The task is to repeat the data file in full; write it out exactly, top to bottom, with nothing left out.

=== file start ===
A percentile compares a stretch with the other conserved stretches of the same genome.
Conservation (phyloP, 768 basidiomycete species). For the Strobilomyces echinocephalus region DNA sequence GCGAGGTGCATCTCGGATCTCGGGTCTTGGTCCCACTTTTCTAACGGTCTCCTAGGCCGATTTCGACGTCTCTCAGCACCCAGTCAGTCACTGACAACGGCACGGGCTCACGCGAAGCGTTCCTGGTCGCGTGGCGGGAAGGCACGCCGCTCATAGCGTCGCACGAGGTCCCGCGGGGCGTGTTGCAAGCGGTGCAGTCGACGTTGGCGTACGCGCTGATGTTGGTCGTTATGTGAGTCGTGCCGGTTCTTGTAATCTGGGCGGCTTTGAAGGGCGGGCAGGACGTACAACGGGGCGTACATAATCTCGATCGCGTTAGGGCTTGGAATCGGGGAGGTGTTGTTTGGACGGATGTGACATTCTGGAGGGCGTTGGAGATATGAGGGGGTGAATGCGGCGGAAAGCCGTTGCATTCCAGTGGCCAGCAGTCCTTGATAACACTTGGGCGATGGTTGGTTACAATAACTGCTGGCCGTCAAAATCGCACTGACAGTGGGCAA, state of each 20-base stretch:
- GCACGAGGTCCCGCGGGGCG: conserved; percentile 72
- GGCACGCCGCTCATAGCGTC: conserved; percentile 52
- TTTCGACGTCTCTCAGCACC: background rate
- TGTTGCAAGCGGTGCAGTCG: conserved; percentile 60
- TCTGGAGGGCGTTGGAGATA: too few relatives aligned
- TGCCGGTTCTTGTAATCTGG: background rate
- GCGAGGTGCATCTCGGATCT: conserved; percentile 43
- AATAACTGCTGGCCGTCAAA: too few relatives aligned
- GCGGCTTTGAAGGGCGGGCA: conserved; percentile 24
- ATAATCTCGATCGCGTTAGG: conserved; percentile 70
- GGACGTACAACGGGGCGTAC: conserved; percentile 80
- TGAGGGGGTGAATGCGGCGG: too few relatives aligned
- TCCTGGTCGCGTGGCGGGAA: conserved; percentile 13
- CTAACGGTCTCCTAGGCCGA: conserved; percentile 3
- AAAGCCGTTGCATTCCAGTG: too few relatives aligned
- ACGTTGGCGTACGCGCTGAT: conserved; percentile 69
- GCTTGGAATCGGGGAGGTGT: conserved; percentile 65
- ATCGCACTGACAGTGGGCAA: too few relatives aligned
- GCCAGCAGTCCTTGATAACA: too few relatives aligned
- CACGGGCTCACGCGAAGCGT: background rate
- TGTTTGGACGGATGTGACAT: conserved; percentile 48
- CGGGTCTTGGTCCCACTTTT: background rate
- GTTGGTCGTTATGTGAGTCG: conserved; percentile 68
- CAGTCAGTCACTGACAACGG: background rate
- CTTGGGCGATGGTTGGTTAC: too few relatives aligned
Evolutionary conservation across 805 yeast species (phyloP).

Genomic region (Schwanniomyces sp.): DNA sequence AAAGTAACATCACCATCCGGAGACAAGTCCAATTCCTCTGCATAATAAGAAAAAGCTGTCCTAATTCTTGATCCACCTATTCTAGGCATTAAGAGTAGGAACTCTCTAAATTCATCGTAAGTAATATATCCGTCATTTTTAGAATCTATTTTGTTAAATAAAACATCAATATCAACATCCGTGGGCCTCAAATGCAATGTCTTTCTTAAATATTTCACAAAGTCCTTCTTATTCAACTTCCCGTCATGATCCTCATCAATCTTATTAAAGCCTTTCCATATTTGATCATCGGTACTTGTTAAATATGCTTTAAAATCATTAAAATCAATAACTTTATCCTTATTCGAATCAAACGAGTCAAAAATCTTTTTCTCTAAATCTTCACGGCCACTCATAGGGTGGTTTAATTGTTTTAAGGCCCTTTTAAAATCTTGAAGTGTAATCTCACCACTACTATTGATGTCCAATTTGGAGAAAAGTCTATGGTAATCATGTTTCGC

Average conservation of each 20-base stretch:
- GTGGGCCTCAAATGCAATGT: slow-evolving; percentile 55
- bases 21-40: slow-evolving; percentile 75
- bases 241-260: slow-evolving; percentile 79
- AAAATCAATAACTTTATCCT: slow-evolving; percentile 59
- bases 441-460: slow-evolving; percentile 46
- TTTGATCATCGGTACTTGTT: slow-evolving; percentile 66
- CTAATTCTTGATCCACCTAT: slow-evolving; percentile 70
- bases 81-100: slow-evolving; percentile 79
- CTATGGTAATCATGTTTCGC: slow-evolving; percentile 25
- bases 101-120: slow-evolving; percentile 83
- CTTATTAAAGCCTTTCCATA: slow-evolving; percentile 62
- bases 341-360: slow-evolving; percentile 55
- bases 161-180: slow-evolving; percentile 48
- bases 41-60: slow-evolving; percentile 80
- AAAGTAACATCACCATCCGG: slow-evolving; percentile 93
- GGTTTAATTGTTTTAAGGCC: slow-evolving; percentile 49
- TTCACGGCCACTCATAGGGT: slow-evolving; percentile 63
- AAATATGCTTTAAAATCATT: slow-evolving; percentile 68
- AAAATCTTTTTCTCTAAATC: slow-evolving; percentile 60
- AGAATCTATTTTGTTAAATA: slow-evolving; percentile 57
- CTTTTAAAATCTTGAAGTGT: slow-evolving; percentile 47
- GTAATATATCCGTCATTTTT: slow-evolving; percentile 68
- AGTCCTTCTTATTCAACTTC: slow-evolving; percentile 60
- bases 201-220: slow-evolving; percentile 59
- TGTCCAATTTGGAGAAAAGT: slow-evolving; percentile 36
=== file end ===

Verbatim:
A percentile compares a stretch with the other conserved stretches of the same genome.
Conservation (phyloP, 768 basidiomycete species). For the Strobilomyces echinocephalus region DNA sequence GCGAGGTGCATCTCGGATCTCGGGTCTTGGTCCCACTTTTCTAACGGTCTCCTAGGCCGATTTCGACGTCTCTCAGCACCCAGTCAGTCACTGACAACGGCACGGGCTCACGCGAAGCGTTCCTGGTCGCGTGGCGGGAAGGCACGCCGCTCATAGCGTCGCACGAGGTCCCGCGGGGCGTGTTGCAAGCGGTGCAGTCGACGTTGGCGTACGCGCTGATGTTGGTCGTTATGTGAGTCGTGCCGGTTCTTGTAATCTGGGCGGCTTTGAAGGGCGGGCAGGACGTACAACGGGGCGTACATAATCTCGATCGCGTTAGGGCTTGGAATCGGGGAGGTGTTGTTTGGACGGATGTGACATTCTGGAGGGCGTTGGAGATATGAGGGGGTGAATGCGGCGGAAAGCCGTTGCATTCCAGTGGCCAGCAGTCCTTGATAACACTTGGGCGATGGTTGGTTACAATAACTGCTGGCCGTCAAAATCGCACTGACAGTGGGCAA, state of each 20-base stretch:
- GCACGAGGTCCCGCGGGGCG: conserved; percentile 72
- GGCACGCCGCTCATAGCGTC: conserved; percentile 52
- TTTCGACGTCTCTCAGCACC: background rate
- TGTTGCAAGCGGTGCAGTCG: conserved; percentile 60
- TCTGGAGGGCGTTGGAGATA: too few relatives aligned
- TGCCGGTTCTTGTAATCTGG: background rate
- GCGAGGTGCATCTCGGATCT: conserved; percentile 43
- AATAACTGCTGGCCGTCAAA: too few relatives aligned
- GCGGCTTTGAAGGGCGGGCA: conserved; percentile 24
- ATAATCTCGATCGCGTTAGG: conserved; percentile 70
- GGACGTACAACGGGGCGTAC: conserved; percentile 80
- TGAGGGGGTGAATGCGGCGG: too few relatives aligned
- TCCTGGTCGCGTGGCGGGAA: conserved; percentile 13
- CTAACGGTCTCCTAGGCCGA: conserved; percentile 3
- AAAGCCGTTGCATTCCAGTG: too few relatives aligned
- ACGTTGGCGTACGCGCTGAT: conserved; percentile 69
- GCTTGGAATCGGGGAGGTGT: conserved; percentile 65
- ATCGCACTGACAGTGGGCAA: too few relatives aligned
- GCCAGCAGTCCTTGATAACA: too few relatives aligned
- CACGGGCTCACGCGAAGCGT: background rate
- TGTTTGGACGGATGTGACAT: conserved; percentile 48
- CGGGTCTTGGTCCCACTTTT: background rate
- GTTGGTCGTTATGTGAGTCG: conserved; percentile 68
- CAGTCAGTCACTGACAACGG: background rate
- CTTGGGCGATGGTTGGTTAC: too few relatives aligned
Evolutionary conservation across 805 yeast species (phyloP).

Genomic region (Schwanniomyces sp.): DNA sequence AAAGTAACATCACCATCCGGAGACAAGTCCAATTCCTCTGCATAATAAGAAAAAGCTGTCCTAATTCTTGATCCACCTATTCTAGGCATTAAGAGTAGGAACTCTCTAAATTCATCGTAAGTAATATATCCGTCATTTTTAGAATCTATTTTGTTAAATAAAACATCAATATCAACATCCGTGGGCCTCAAATGCAATGTCTTTCTTAAATATTTCACAAAGTCCTTCTTATTCAACTTCCCGTCATGATCCTCATCAATCTTATTAAAGCCTTTCCATATTTGATCATCGGTACTTGTTAAATATGCTTTAAAATCATTAAAATCAATAACTTTATCCTTATTCGAATCAAACGAGTCAAAAATCTTTTTCTCTAAATCTTCACGGCCACTCATAGGGTGGTTTAATTGTTTTAAGGCCCTTTTAAAATCTTGAAGTGTAATCTCACCACTACTATTGATGTCCAATTTGGAGAAAAGTCTATGGTAATCATGTTTCGC

Average conservation of each 20-base stretch:
- GTGGGCCTCAAATGCAATGT: slow-evolving; percentile 55
- bases 21-40: slow-evolving; percentile 75
- bases 241-260: slow-evolving; percentile 79
- AAAATCAATAACTTTATCCT: slow-evolving; percentile 59
- bases 441-460: slow-evolving; percentile 46
- TTTGATCATCGGTACTTGTT: slow-evolving; percentile 66
- CTAATTCTTGATCCACCTAT: slow-evolving; percentile 70
- bases 81-100: slow-evolving; percentile 79
- CTATGGTAATCATGTTTCGC: slow-evolving; percentile 25
- bases 101-120: slow-evolving; percentile 83
- CTTATTAAAGCCTTTCCATA: slow-evolving; percentile 62
- bases 341-360: slow-evolving; percentile 55
- bases 161-180: slow-evolving; percentile 48
- bases 41-60: slow-evolving; percentile 80
- AAAGTAACATCACCATCCGG: slow-evolving; percentile 93
- GGTTTAATTGTTTTAAGGCC: slow-evolving; percentile 49
- TTCACGGCCACTCATAGGGT: slow-evolving; percentile 63
- AAATATGCTTTAAAATCATT: slow-evolving; percentile 68
- AAAATCTTTTTCTCTAAATC: slow-evolving; percentile 60
- AGAATCTATTTTGTTAAATA: slow-evolving; percentile 57
- CTTTTAAAATCTTGAAGTGT: slow-evolving; percentile 47
- GTAATATATCCGTCATTTTT: slow-evolving; percentile 68
- AGTCCTTCTTATTCAACTTC: slow-evolving; percentile 60
- bases 201-220: slow-evolving; percentile 59
- TGTCCAATTTGGAGAAAAGT: slow-evolving; percentile 36